Did you know that many ancient civilizations worshipped the Goddess as the giver of life and wisdom? The cycles of the seasons and of life were understood as the context for life and people lived in balance with the earth. Male energy and female energy both were honored.
Myth and reality began to change more than 4,000 years ago, when famines in the northern part of Europe and Russia caused marauding warriors to move south and conquer the Goddess-worshipping, peace loving people of the Mediterranean. On Crete, there was a civilization that lived peacefully – there is no sign of war for 1,500 years, until the invaders from the north arrived.
Before the invasion, the Goddess was most revered, along with her companion or lover, but soon the lover began to take on characteristics of a god. The Goddess’ power was distributed among many more minor Goddesses in the mythology of Greece and Rome – becoming Hera, Athena, Aphrodite. As the Jewish and Christian religions developed, the Goddess or Queen of Heaven and her consort Baal were considered to be evil and their worship was forbidden. Although outlawed, little carvings of the divine feminine were found throughout the Holy Lands. Symbols of the Goddess such as the snake and the apple were made evil as part of the creation myth of the Garden of Eden.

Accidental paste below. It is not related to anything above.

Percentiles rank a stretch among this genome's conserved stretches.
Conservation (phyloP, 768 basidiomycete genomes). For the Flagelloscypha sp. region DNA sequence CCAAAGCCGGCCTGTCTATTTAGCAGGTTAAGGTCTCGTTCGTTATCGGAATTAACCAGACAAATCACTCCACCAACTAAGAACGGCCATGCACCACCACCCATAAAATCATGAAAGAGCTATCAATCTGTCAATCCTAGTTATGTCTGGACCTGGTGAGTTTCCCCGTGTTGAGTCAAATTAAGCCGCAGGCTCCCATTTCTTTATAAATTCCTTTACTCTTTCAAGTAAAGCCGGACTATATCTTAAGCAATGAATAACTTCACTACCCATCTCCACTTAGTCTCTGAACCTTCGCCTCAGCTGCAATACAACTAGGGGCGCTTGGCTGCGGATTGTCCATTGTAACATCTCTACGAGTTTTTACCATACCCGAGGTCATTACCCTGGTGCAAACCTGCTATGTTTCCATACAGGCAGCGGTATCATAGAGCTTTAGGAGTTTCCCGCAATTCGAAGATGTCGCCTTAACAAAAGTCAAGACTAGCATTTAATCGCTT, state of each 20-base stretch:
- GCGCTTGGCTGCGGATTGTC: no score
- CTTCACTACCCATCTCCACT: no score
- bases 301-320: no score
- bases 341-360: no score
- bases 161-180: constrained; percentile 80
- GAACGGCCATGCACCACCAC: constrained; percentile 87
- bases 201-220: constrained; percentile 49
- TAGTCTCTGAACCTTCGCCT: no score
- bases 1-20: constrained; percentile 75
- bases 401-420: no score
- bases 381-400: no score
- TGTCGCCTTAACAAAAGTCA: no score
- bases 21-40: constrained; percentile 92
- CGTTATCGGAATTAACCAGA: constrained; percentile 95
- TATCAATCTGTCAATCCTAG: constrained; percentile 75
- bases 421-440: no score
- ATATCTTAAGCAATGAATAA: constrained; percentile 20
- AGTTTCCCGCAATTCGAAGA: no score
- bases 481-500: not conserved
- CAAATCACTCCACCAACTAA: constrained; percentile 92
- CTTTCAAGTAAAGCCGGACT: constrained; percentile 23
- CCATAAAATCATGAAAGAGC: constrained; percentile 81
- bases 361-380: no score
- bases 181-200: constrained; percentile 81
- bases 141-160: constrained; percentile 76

Our knowledge of the ancient Goddess culture has been in the shadows for a long time. Now, there is a revival of interest in those cultures and in the honoring of the divine feminine. Goddesses for Every Day: Exploring the Wisdom and Power of the Divine Feminine around the World by Julie Loar is part of that awakening. Julie has identified 366 goddesses – from civilizations around the world – ancient and contemporary – and presented them in this book, along with a contemplation on what each goddess means in our daily life.
Julie says “The predominant view in religion today is of God as a singular, authoritative father figure, although many gods fill the myths of the world. It is my hope and prayer that Goddesses for Every Day will serve in some way to restore the overarching principle of the goddess to her rightful place as the feminine half of the divine. She has been known as Queen of Heaven and Great Mother in many cultures, and it seems right for her to reclaim the throne. I invite you to enter this sacred circle and embrace this ancient wisdom, taking these truths into your heart and soul.”
If you are interested in exploring your own divine feminine and learning about your place in this legacy, Goddesses for Every Day is an excellent place to start your journey. You can find out more about Julie Loar at www.julieloar.com.
As we embrace our place in the divine feminine, confidence in our selves, in the sacredness of our bodies will grow and flourish. Join the discussion on Facebook at http://www.facebook.com/GirlsGuideToSwagger.
Goddesses for Every Day © 2010 by Julie Loar. Printed with permission of New World Library, Novato, CA www.newworldlibrary.com.